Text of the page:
- Manny Machado, Orioles (2013: Baltimore) — A two-time Futures Game selection, Machado has played almost one-third of his total professional games in the Majors. The shortstop — the first one drafted by the O’s in the first round since 1974 — appeared in 51 regular-season games with the Orioles in 2012 and he’s currently hitting .327 with 30 RBIs in 57 contests this year. He’s the only high schooler from the 2010 first round to make the Majors so far.
- Christian Colon, Royals (2013: Triple-A Omaha)
- Drew Pomeranz, Indians (2013: Triple-A Colorado Springs) – Acquired by the Rockies as part of the Ubaldo Jimenez deal in 2011, Pomeranz is one of only two left-handers from the first round of this Draft class to reach the Majors. He is 4-10 with a 5.01 ERA in 26 big league starts over two seasons, numbers that are part of why he’s back at Triple-A Colorado Springs again this year. In 11 2013 PCL games, he is 6-1 with a 4.26 mark.
- Barret Loux, D-backs (2013: Triple-A Iowa) — The D-backs opted not to sign Loux due to injury concerns, but he signed as a free agent by the Texas Rangers on Nov. 18, 2010. Last November, he was dealt to the Cubs for former teammate Jake Brigham.
- Matt Harvey, Mets (2013: MLB Mets) — Few rookies have ever made the impact that Harvey has this year. In 12 starts with the Mets, the right-hander is 5-0 with a 2.17 ERA. The North Carolina product — who went 20-10 in the Minors — showed glimpses of this potential in 10 starts in 2012, but nobody expected the level of production he’s given the big club in the first two months of the season.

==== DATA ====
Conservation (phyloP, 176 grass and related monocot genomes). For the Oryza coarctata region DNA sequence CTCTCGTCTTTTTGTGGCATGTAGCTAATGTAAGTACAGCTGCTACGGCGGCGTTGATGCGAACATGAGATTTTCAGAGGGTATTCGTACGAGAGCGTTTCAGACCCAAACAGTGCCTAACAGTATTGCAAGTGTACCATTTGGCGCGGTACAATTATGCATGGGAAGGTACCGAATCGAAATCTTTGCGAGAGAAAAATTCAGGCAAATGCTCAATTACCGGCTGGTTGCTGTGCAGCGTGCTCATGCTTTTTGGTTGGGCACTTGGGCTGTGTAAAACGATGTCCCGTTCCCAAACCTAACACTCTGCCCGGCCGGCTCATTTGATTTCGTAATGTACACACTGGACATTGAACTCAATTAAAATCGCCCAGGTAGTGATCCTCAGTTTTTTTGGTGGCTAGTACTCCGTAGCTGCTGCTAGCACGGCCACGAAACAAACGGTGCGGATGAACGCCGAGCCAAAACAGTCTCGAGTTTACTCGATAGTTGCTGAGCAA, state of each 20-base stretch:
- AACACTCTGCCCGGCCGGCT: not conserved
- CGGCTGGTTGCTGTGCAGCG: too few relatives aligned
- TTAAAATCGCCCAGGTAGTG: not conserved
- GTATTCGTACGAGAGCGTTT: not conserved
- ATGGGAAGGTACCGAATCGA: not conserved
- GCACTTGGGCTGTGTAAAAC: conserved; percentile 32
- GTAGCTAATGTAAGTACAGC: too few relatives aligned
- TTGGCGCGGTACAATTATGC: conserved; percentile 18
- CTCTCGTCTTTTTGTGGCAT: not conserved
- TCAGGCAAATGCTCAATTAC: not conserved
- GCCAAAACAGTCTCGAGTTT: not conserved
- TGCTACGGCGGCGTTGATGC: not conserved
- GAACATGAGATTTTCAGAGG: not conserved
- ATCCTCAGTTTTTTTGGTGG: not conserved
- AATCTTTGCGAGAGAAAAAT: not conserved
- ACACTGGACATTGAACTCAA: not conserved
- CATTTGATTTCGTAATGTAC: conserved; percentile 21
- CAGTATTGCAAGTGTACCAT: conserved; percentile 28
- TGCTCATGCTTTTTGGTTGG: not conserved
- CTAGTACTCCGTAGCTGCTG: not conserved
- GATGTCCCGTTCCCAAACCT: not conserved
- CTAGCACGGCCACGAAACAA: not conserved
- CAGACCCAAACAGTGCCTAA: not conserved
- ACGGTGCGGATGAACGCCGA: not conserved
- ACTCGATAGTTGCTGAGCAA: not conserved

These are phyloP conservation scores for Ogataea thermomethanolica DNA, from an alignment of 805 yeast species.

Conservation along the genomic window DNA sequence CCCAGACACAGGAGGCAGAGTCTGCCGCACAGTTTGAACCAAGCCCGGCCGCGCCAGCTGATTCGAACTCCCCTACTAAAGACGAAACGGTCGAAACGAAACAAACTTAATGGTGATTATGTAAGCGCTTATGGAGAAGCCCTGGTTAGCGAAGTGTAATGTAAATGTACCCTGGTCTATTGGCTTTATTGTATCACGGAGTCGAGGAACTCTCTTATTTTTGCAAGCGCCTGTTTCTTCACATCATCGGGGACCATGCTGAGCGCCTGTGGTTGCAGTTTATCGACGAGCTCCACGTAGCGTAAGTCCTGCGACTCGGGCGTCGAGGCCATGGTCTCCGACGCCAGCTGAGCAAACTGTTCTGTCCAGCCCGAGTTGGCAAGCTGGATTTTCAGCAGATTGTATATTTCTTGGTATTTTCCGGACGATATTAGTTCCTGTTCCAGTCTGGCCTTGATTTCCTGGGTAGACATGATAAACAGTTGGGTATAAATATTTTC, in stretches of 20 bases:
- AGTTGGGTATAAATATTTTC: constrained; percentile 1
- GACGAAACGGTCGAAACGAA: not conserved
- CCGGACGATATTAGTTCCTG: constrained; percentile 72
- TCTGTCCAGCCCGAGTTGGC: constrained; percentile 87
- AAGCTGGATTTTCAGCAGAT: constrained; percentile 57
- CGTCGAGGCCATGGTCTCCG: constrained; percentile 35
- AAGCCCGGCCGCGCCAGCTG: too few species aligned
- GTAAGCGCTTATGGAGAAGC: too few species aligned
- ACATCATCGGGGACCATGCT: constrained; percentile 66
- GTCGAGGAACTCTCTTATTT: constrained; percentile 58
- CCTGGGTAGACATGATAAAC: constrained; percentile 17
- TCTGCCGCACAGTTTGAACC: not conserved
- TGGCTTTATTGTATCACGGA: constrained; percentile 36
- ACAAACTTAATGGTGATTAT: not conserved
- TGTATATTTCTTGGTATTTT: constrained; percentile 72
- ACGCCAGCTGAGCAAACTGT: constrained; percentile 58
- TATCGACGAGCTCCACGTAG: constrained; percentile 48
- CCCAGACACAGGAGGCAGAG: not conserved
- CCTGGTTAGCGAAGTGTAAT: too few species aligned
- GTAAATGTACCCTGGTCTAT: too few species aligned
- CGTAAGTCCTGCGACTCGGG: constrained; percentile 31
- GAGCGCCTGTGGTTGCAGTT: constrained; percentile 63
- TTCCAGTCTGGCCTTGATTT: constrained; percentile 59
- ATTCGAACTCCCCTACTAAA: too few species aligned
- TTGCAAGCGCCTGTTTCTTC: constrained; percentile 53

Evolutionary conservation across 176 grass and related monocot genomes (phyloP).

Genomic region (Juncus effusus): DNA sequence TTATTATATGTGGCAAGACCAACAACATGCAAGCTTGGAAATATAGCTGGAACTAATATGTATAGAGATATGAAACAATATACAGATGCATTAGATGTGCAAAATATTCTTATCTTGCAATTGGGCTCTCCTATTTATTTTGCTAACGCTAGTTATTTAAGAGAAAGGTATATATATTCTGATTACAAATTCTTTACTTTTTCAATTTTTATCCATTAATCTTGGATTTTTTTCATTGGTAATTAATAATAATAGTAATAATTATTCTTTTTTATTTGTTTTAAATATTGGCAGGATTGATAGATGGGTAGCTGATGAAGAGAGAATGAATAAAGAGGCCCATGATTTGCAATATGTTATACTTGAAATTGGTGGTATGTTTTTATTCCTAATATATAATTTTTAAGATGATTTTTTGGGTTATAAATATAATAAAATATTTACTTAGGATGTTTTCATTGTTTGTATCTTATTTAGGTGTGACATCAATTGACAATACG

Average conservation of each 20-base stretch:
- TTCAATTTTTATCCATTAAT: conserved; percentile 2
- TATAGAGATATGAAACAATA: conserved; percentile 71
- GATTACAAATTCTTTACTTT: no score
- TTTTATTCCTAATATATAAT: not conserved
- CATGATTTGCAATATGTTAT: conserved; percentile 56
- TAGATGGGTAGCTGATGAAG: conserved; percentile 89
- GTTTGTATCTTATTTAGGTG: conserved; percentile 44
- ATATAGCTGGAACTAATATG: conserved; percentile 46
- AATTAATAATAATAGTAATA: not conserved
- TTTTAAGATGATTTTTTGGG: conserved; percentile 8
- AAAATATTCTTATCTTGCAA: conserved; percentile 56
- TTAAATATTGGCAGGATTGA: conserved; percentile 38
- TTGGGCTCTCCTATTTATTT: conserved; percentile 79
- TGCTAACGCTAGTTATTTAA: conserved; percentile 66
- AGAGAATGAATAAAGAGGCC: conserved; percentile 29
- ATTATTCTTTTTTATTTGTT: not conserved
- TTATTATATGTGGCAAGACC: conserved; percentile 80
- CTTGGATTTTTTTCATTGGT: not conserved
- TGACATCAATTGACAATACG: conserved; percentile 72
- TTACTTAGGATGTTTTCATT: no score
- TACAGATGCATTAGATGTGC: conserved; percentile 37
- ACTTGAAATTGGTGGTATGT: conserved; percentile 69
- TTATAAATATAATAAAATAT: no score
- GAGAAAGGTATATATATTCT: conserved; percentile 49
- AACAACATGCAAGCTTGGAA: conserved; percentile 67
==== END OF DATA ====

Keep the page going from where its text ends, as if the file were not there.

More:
- Delino DeShields, Astros (2013: Class A Advanced Lancaster)
- Karsten Whitson, Padres (2013: none; Draft eligible) — Whitson turned down a $2.1 million signing bonus to attend the University of Florida. He went a combined 12-1 in 33 games between 2011 and 2012, but he missed the entire 2013 collegiate season with a shoulder impingement. He may draw interest from teams in this year’s Draft, but he is not ranked in MLB.com’s Top 100 Draft prospects.
- Michael Choice, Athletics (2013: Triple-A Sacramento)
- Deck McGuire, Blue Jays (2013: Double-A New Hampshire)
- Yasmani Grandal, Reds (2013: MLB Padres)
- Chris Sale, White Sox (2013: MLB White Sox) – Of all 50 first-rounders from 2010, none have posted a greater WAR than Sale (12.2). He posted a 1.93 ERA in 21 games in 2010, and he saved eight games the following year. Converted to a full-time starter last season, Sale went 17-8 with a 3.05 ERA in 30 games, striking out 192 batters in as many innings en route to finishing sixth in AL Cy Young voting. This season, he’s 5-2 with a 2.53 ERA in nine starts.
- Dylan Covey, Brewers (2013: none; Draft eligible) — Convey chose to attend the University of San Diego rather than going pro after being diagnosed with diabetes days before the signing deadline. In his sophomore year at college in 2012, he went 6-3 with a 3.32 ERA while holding opponents to a .247 batting average over 81 1/3 innings. He had just a 5.05 ERA in 16 appearances this spring for the Toreros.